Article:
May 8th, 2014, By Eva Tallaksen, undercurrentnews.com
“The idea is to find out, how will ocean acidification affect aquaculture and wild fish?” said Christopher Bridges, zoology professor at the university of Dusseldorf.
It is hoped larvae scooped from five tanks at Nofima’s national cod breeding center will soon yield some clues.
Each tank contained 60 cod broodstock averaging 3-5 kilos in size, exposed to different levels of temperatures and acidity. The fish spawned March and April, and their larvae, which hatched in the past two weeks, are currently being tested.
“The key aspect will be to look at the larvae’s survival rate,” said Bridges.
If global warming continues as some scientists think, the oceans’ CO2 levels could reach 1,000 to 1,200 ppm (parts per million) by 2100, up from just under 400ppm today.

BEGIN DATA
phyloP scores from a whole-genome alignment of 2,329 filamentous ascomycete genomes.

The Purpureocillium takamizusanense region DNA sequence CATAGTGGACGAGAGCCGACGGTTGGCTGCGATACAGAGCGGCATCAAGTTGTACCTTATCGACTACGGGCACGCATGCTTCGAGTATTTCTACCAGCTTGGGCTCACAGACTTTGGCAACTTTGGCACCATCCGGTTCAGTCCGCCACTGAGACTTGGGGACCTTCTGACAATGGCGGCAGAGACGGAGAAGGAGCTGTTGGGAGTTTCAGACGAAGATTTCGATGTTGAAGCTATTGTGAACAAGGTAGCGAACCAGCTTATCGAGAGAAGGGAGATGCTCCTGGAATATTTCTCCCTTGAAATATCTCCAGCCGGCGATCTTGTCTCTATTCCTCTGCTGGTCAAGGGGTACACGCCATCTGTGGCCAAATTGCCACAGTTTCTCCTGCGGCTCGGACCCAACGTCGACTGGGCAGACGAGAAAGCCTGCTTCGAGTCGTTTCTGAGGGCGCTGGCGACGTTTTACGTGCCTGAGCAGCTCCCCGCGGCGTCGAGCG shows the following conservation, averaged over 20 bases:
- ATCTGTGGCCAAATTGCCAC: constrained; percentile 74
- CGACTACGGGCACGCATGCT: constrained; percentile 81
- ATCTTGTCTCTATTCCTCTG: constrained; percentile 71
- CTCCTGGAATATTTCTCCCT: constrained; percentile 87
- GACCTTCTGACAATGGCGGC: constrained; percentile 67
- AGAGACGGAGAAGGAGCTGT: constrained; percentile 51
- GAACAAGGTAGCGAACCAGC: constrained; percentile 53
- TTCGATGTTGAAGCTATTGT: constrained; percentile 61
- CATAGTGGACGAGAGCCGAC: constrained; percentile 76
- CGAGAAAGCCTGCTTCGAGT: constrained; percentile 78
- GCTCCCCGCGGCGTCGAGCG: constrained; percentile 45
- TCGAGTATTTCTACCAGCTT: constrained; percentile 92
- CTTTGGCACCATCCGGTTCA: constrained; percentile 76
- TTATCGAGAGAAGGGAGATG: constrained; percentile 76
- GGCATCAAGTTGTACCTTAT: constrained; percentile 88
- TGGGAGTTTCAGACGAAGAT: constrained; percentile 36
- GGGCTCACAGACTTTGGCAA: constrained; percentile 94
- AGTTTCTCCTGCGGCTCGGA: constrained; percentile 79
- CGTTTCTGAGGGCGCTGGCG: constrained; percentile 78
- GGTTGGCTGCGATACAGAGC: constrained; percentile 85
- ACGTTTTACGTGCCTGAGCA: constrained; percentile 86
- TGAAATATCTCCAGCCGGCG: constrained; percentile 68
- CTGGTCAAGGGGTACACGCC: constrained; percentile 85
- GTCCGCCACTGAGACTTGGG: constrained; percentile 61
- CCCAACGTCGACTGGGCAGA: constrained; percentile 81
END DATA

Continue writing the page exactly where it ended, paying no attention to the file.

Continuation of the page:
That would take the seas’ pH level down to 7.8, from 8.1 today.
Most the research into the seas’ growing acidity has focused on the impact on fish eggs or larvae, or on habitats. But few have so far focused on its impact on broodstock, said Bridges.
Bridges is one of the scientists involved in the project, which is led by the publicly-funded German Bioacid initiative. Cooperating in the project are Germany’s Geomar and Alfred Wegner Institute, working in Norway under the EU FP7 support project Aquaexcel using the facilities of Nofima.
In two of the tanks, the cod were kept at normal acidity levels (400ppm), but one tank had a temperature of 5 degrees Celcius, and the other 10 degrees. In two other tanks, the fish were exposed to CO2 levels of 1,200 ppm, again with one tank at 5 degrees and the other at 10 degrees.
These four tanks all used broodstock from farmed fish, bred by Nofima’s center. A fifth tank was filled with fish from the wild, but these were caught too late to be used for the experiment.
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